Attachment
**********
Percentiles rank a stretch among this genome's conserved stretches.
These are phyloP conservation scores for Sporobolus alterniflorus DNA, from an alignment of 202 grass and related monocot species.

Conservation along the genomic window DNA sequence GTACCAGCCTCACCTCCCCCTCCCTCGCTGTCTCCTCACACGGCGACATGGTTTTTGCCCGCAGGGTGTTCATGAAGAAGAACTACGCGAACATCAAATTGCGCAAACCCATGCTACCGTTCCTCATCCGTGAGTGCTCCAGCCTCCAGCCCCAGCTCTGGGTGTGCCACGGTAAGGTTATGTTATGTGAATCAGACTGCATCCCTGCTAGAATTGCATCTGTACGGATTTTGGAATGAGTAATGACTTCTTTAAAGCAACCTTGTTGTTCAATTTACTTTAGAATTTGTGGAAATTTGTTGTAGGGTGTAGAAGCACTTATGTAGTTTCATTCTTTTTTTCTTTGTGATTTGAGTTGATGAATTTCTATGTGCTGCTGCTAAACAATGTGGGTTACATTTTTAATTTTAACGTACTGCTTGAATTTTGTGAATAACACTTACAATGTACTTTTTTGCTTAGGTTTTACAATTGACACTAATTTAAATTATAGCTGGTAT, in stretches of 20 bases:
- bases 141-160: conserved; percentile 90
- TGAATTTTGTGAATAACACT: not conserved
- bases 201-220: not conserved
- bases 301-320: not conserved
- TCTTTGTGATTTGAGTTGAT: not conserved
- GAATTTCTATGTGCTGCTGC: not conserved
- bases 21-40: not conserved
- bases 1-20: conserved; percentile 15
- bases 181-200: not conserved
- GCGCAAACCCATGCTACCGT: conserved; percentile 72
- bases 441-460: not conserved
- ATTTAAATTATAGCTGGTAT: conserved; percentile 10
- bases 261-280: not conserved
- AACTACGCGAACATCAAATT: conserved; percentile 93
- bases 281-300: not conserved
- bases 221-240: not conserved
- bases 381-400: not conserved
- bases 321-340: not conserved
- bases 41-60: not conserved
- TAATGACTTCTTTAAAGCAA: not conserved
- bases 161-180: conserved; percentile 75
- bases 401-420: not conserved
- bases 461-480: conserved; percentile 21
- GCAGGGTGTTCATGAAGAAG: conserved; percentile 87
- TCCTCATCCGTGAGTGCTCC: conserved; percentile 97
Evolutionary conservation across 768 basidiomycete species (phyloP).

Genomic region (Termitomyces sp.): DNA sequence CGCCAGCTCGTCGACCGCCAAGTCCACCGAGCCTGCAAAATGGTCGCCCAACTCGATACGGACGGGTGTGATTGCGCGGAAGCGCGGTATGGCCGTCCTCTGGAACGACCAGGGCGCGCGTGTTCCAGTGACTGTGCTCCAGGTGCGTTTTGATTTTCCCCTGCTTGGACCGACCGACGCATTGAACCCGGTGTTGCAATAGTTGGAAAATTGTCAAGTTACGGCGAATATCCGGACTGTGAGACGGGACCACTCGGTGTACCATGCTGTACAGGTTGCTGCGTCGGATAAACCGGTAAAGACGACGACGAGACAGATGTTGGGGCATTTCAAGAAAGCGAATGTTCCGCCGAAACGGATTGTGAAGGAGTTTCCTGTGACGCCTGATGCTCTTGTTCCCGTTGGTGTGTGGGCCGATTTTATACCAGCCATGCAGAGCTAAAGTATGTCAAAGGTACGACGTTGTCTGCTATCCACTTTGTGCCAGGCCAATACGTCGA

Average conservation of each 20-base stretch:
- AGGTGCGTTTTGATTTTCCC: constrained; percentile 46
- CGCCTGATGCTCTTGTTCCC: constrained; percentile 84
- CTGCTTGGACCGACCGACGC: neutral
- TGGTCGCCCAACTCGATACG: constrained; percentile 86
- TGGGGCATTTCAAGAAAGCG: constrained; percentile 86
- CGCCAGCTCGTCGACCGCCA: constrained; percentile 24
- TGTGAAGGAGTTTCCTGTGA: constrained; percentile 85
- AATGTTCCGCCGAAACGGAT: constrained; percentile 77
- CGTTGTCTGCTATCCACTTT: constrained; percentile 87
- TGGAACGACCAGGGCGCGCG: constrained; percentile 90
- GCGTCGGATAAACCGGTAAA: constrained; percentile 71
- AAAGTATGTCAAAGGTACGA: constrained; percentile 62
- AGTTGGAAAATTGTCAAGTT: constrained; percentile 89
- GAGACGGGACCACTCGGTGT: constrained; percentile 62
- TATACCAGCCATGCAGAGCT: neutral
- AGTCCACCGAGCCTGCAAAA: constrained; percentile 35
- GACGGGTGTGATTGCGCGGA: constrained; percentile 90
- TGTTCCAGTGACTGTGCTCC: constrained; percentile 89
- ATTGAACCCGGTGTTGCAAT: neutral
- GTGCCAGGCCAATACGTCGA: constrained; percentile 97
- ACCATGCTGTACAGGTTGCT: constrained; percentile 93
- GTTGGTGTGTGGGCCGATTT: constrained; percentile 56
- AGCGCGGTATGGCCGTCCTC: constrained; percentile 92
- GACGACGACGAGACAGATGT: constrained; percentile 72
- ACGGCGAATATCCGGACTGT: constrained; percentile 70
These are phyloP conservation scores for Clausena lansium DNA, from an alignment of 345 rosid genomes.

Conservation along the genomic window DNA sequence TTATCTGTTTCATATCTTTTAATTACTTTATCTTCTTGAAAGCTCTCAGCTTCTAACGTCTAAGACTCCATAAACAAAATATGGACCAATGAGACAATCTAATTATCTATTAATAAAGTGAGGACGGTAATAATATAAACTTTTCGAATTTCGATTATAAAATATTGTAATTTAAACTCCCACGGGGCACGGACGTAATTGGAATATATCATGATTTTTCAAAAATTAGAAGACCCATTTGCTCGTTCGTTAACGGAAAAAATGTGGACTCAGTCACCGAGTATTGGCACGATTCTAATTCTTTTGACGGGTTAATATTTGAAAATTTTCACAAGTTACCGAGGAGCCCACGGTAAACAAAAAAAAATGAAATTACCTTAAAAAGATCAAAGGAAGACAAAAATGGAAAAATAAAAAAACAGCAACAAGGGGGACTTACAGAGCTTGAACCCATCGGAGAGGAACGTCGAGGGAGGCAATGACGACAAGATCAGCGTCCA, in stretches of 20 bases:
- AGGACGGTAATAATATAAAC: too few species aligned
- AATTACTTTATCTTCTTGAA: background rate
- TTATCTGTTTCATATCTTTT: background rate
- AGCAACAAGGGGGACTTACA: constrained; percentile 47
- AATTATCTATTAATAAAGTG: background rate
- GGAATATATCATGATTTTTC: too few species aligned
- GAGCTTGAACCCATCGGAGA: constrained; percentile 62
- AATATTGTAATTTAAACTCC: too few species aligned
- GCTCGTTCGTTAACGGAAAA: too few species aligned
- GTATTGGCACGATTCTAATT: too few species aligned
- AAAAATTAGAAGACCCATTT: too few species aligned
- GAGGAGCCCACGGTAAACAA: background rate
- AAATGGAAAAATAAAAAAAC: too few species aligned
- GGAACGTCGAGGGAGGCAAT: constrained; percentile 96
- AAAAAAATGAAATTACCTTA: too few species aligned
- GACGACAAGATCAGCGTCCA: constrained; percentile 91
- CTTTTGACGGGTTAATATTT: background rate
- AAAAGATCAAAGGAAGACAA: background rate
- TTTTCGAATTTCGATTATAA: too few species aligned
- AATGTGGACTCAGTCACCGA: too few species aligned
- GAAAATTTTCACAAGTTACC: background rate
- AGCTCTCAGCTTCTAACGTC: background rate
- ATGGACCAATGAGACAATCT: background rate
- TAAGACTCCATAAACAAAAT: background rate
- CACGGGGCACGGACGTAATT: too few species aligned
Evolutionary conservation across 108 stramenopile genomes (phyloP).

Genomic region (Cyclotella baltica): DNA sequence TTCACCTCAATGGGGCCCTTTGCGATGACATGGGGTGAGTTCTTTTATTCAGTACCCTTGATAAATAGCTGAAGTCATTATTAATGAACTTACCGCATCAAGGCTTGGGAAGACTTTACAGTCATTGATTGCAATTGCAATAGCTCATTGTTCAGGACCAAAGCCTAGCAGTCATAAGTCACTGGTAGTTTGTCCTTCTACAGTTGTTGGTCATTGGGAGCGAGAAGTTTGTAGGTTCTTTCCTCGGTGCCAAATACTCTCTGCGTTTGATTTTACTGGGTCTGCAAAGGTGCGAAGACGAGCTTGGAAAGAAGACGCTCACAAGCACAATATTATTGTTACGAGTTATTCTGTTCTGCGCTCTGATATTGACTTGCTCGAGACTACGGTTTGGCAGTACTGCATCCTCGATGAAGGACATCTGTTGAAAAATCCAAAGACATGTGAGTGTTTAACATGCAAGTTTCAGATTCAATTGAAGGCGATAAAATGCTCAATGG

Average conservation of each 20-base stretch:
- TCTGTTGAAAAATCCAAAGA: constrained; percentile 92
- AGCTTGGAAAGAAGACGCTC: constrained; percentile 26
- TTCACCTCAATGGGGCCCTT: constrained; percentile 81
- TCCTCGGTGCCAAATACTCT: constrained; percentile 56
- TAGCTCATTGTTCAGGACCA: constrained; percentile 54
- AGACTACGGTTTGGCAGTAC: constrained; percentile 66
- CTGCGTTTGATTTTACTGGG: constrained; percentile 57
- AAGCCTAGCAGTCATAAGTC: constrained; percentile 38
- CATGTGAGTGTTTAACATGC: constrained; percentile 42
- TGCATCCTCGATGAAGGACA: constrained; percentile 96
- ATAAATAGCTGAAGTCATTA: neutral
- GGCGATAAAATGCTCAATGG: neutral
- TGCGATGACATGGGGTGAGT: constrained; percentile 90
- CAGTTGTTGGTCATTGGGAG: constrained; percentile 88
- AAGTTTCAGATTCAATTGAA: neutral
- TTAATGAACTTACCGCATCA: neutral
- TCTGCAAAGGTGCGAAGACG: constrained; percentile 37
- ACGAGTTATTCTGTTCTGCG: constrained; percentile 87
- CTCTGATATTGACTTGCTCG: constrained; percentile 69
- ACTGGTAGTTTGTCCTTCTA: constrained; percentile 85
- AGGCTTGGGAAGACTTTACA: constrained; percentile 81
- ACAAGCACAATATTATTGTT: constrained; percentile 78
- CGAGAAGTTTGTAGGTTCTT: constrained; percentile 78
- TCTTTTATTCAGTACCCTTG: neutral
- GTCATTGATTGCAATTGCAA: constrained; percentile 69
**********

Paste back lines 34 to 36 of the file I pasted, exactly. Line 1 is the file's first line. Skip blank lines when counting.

- CTGCTTGGACCGACCGACGC: neutral
- TGGTCGCCCAACTCGATACG: constrained; percentile 86
- TGGGGCATTTCAAGAAAGCG: constrained; percentile 86